Premiere: JUDITH

All of  Bluebeard's former wives have disappeared - and yet another young woman follows him into his castle: For the Bayerische Staatsoper, British director Katie Mitchell now stages Bartók's only opera. Combined with Bartók's Concerto for Orchestra,  Mitchell blends both works into a completely new operatic thriller. The first part of the performance therefore becomes a thrilling cinematic exhibition of her special directorial approach to the opera. British director Grant Gee’s film produced in the run-up to the production in Berlin and London, and for which Oksana Lyniv conducts Concerto for Orchestra, presents the protagonist Anna Barlow (Nina Stemme). She works as an undercover investigator on a case involving three women who have disappeared. Nina Stemme makes her Munich role debut as Judith, while John Lundgren sings the role of Duke Bluebeard. Oksana Lyniv conducts the Bayerisches Staatsorchester.


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The work and the composer

More than three decades separate Bartók’s two works, which together form the new production – Judith. The one-act opera, Bluebeard’s Castle, was produced in 1911 in Hungary; Concerto for Orchestra in 1943 during the composer`s exile in the US. Nevertheless elements of his first and only opera reappear in Bartók’s late orchestral piece. Conductor Oksana Lyniv, previously musical assistant to General Music Director Kirill Petrenko, sees a strong musical connection between the two pieces, which makes Concerto for Orchestra a, “dramatically perfect attunement for the opera that follows”.

With Béla Balázs’s libretto, Bluebeard’s Castle manifests itself as the psychograph of a secretive, cold-blooded man, whose women have all disappeared. Behind each of the seven doors of his castle is hidden a new mental abyss; each door reveals an even darker shadow of cruelty. And Judith follows him from door to door. She aims to change the Duke for the better with her love – but fails. Although already composed in 1911, the opera only celebrated its world premiere at the Royal Opera House Budapest in 1918.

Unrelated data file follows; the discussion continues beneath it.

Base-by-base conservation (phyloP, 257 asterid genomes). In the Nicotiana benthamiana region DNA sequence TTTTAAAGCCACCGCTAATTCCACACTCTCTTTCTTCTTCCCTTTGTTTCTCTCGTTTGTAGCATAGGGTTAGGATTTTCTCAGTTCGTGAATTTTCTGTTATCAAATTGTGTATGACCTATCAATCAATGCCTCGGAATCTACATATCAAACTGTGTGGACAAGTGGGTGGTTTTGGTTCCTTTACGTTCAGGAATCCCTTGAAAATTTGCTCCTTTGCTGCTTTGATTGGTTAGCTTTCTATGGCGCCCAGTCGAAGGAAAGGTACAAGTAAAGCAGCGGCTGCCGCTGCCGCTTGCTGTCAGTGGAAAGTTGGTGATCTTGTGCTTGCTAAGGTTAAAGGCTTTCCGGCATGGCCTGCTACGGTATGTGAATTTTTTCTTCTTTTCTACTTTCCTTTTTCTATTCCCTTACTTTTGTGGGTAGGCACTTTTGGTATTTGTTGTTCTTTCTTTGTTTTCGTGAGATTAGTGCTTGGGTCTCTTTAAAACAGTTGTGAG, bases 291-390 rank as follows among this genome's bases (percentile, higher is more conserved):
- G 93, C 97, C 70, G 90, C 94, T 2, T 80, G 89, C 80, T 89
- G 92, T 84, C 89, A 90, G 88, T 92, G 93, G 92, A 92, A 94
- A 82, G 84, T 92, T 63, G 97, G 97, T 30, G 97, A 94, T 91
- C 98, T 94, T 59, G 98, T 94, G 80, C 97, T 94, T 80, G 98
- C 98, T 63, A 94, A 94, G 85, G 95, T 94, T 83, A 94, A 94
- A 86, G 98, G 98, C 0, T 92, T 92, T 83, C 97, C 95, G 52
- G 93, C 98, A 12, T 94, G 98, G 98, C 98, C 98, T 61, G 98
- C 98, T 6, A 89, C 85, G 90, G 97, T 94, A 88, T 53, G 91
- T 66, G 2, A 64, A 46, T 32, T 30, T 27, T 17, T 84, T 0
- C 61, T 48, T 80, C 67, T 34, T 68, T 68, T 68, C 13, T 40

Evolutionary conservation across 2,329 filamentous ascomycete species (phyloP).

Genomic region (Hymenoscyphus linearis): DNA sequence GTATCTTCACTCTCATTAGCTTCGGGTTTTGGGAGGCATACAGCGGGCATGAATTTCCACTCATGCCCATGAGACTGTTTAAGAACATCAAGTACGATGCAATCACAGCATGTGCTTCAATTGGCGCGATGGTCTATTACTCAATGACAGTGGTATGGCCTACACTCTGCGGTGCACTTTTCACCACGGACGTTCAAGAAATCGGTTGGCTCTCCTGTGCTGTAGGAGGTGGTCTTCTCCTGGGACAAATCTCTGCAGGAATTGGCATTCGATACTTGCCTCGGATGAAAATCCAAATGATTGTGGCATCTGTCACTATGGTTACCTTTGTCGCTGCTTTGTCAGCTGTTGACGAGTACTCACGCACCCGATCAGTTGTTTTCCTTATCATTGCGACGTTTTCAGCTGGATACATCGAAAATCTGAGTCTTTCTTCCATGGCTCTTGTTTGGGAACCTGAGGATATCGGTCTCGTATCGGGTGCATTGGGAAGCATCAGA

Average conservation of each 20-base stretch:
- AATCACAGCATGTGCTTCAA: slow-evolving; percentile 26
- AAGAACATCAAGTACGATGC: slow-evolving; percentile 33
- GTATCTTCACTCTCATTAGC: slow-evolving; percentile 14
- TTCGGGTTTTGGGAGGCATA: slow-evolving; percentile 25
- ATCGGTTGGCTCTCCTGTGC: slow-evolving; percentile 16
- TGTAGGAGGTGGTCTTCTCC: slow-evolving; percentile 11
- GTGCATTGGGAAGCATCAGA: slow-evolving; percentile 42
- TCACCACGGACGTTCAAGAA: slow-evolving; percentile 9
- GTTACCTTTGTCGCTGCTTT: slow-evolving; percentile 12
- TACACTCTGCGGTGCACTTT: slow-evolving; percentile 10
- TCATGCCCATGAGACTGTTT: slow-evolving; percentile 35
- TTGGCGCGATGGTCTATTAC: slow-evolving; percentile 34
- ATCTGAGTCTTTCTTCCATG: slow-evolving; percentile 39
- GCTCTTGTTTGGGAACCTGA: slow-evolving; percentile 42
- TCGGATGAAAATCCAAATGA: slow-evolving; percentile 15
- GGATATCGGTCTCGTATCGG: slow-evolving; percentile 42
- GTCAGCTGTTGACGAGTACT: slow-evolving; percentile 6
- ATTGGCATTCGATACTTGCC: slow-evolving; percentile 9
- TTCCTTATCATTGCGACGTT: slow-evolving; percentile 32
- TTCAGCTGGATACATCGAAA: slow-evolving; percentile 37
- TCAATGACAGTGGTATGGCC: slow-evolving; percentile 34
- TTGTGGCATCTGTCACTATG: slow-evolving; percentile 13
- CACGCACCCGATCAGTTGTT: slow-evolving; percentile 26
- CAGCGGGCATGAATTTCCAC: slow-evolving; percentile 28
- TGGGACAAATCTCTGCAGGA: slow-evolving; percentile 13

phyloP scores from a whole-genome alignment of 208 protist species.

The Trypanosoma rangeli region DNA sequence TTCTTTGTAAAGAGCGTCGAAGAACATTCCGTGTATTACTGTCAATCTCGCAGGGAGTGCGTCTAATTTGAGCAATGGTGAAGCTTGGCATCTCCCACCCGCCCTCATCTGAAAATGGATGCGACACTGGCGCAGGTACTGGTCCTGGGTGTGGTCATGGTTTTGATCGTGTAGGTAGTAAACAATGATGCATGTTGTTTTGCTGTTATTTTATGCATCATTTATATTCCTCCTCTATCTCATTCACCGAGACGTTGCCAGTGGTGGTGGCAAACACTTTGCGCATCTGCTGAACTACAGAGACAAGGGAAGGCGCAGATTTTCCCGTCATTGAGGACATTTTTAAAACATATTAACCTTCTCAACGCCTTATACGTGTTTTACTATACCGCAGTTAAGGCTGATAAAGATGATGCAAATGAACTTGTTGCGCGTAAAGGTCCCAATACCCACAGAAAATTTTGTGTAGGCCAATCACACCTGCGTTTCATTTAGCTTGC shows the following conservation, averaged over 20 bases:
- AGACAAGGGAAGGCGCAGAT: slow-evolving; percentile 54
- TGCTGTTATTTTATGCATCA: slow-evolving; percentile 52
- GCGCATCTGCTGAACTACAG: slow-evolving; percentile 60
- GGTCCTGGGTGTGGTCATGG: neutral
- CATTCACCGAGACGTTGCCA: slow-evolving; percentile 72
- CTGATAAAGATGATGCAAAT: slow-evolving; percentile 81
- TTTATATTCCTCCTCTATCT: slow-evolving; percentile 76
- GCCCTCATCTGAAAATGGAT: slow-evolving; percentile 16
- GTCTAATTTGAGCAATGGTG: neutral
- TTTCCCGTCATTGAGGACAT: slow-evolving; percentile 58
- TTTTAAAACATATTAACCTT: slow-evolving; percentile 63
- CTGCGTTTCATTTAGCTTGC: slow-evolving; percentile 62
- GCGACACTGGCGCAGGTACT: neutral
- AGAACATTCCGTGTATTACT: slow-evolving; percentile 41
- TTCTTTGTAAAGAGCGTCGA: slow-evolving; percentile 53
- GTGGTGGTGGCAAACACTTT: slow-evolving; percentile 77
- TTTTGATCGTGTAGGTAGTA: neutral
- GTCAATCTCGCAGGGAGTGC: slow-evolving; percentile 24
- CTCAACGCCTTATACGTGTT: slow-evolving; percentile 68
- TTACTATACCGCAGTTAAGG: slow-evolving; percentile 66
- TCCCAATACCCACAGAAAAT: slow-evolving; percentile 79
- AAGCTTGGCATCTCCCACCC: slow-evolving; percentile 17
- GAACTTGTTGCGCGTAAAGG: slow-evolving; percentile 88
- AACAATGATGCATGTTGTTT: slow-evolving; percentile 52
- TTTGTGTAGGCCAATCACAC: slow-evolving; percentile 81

The staging

British director Katie Mitchell returns to the Bayerische Staatsoper following George Benjamin’s Written on Skin (2013) to develop a radical reinterpretation of the Bluebeard material. Mitchell opted to veer away from the otherwise usual combination of Bluebeard’s Castle with a second one-act piece, and instead decided to combine the opera with one of Béla Bartók’s orchestral pieces. In a cinematic prologue we see Nina Stemme as an undercover investigator on a case involving three women who have disappeared. She suspects entrepreneur Michael Hayworth (John Lundgren). To attract his interest she assumes an identity similar to that of the missing women. She offers her services online as an escort. She chooses Judith as her alias. The trap snaps shut and soon Judith is confronted by the man who calls himself Bluebeard. And so begins an opera thriller for which Mitchell has completely revised the Judith character: “No woman would voluntarily put herself in such an immediately life-threatening situation. With us the woman will therefore pretend to serve this fantasy, in order to find the other women.”